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research led by Klaus Lackner, a physicist at Columbia University. Lackner’s work focused on carbon capture for a more conventional purpose—reducing the greenhouse emissions of coal-fired power plants that the nation relies on today for a cheap and steady supply of electricity. Eventually, with the help of Gary Comer, the billionaire co-founder of Land’s End, a company called Global Research Technologies was founded in Arizona to develop commercial applications of Lackner’s ideas with about $8 million in support, David says.
Kilimanjaro raised its first $3.5 million from Arch last July, and now has a team of seven people working on the technology from labs in San Francisco’s Mission Bay neighborhood. The company is building its first so-called “alpha prototype” this year, that’s about the size of a Honda Civic, David says. Next year, Kilimanjaro plans to build three machines that can capture 1 ton a day of carbon dioxide from the air. By 2013, Kilimanjaro plans to build bigger machines that are 75 feet in diameter, and which capture 10 tons of CO2 a day, he says. The hope is to get the machines ready for the market in 2014. If all goes according to plan, big oilfields could have hundreds of these machines capturing hundreds of tons of CO2 per day, he says.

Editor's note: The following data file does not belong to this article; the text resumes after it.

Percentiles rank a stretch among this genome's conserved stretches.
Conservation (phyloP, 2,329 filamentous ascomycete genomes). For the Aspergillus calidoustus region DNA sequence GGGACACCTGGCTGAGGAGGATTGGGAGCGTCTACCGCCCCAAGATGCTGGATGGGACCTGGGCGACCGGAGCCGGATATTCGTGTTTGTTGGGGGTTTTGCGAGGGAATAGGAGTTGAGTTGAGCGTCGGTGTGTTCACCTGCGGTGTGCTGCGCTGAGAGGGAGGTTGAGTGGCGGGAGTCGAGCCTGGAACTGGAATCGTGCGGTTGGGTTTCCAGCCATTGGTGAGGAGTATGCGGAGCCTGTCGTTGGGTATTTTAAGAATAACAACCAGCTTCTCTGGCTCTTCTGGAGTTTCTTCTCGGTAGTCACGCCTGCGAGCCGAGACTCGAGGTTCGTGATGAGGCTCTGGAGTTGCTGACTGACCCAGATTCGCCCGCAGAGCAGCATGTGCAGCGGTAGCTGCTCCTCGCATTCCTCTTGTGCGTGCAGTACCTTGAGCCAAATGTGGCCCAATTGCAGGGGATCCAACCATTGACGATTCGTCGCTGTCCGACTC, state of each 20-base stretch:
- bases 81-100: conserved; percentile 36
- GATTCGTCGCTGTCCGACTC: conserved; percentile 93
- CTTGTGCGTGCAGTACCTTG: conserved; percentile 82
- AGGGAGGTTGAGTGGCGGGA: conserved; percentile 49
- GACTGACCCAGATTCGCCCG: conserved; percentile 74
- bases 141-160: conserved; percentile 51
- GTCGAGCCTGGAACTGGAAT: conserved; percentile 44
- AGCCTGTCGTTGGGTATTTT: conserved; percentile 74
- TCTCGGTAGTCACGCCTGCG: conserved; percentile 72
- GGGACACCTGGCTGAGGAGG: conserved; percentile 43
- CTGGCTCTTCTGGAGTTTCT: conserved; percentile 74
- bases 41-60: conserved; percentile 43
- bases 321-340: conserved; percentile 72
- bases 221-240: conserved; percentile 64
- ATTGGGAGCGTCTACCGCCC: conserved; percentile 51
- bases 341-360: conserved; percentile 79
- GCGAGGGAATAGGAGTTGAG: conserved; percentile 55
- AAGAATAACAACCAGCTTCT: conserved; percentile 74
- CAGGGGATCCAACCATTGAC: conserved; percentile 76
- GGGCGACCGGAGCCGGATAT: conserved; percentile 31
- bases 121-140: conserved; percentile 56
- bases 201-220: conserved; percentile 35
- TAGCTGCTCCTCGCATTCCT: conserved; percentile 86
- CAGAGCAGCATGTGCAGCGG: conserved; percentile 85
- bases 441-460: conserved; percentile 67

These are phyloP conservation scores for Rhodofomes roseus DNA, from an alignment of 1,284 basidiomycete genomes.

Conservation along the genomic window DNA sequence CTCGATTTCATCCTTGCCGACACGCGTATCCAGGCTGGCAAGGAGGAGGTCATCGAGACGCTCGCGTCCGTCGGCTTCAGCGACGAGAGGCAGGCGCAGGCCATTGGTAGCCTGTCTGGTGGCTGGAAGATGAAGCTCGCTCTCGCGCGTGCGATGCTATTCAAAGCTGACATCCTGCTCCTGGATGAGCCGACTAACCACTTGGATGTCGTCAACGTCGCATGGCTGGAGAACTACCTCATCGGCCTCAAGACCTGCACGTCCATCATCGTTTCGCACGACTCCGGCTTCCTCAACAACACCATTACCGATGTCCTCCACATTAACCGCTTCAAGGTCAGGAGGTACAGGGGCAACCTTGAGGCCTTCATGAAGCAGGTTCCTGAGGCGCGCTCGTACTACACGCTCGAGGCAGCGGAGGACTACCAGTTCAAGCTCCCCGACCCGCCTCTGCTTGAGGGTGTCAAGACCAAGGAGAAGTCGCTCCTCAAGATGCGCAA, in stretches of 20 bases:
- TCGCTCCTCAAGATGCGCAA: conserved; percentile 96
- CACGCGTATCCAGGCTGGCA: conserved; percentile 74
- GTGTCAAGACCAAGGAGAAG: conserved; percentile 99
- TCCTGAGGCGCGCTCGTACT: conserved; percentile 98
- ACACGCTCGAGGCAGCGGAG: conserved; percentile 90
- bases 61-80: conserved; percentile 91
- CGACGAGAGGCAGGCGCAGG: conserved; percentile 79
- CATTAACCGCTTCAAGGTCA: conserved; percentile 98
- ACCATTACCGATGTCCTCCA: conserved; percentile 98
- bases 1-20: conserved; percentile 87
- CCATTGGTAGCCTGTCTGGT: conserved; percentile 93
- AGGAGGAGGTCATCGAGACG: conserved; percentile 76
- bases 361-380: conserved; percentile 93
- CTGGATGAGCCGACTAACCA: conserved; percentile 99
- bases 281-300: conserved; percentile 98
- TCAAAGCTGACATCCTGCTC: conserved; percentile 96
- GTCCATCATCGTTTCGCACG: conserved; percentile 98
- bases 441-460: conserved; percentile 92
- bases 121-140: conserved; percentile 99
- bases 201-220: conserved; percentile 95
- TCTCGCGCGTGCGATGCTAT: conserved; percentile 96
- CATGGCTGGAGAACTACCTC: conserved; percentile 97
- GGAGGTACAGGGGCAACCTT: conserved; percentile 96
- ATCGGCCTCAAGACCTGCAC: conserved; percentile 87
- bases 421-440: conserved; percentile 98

The technology is supposed to work by using water vaporization to drive the purification process that separates CO2 from the rest of the molecules in the air. The process is only supposed to work in climates without much humidity—like Northwest Texas, Arizona, or the Great Plains.
It does take energy to build and operate the Kilimanjaro machines. And, obviously, if your object is to obtain petrochemicals, they will get burned in engines that emit carbon. The process of capturing and pumping so much carbon underground, however, should reduce the overall carbon footprint, however, by about half, David says. How much it will cost to perform this new process is still unknown.
“It’s not sustainable, it’s not green. But it’s greener than what we do today,” David says.
The bigger idea is to use much of this carbon capture potential to feed algae, which then pump out oils in a more renewable, sustainable fashion. But that effort is a few years further off in the future, and adds a couple layers of technical risk at companies like Sapphire and Kilimanjaro. The beauty of going after enhanced oil recovery in the beginning is that if it works even a little bit, there will be no problem selling the oil that comes from underground.
“There’s a screaming immediate market need with major geopolitical implications,” he says.
There are other companies attempting carbon capture from the air at industrial scales, including New York-based Global Thermostat and Calgary, Alberta-based Carbon Engineering.
While there will almost surely be environmental objections to any effort to increase the supply of fossil fuels, David says it’s not realistic to think about any other source of energy in the near-term that can really satisfy growing global demand.
Nothing is going to stop that market force of human nature, as people around the world have a desire to create a brighter economic future for their kids. David, the proud father of a two-year- old son, says he can relate. That’s a big reason why he wants to start capturing carbon in a way that will reduce emissions in the short-term, and over time, play a key supporting role in a more sustainable world powered by algae-derived biofuels.
If it works, David is betting that his son, grandkids, and humanity will live on for another 10,000 years. “Humans aspire for self-advancement,” he says. “This is the stuff of dreams.”
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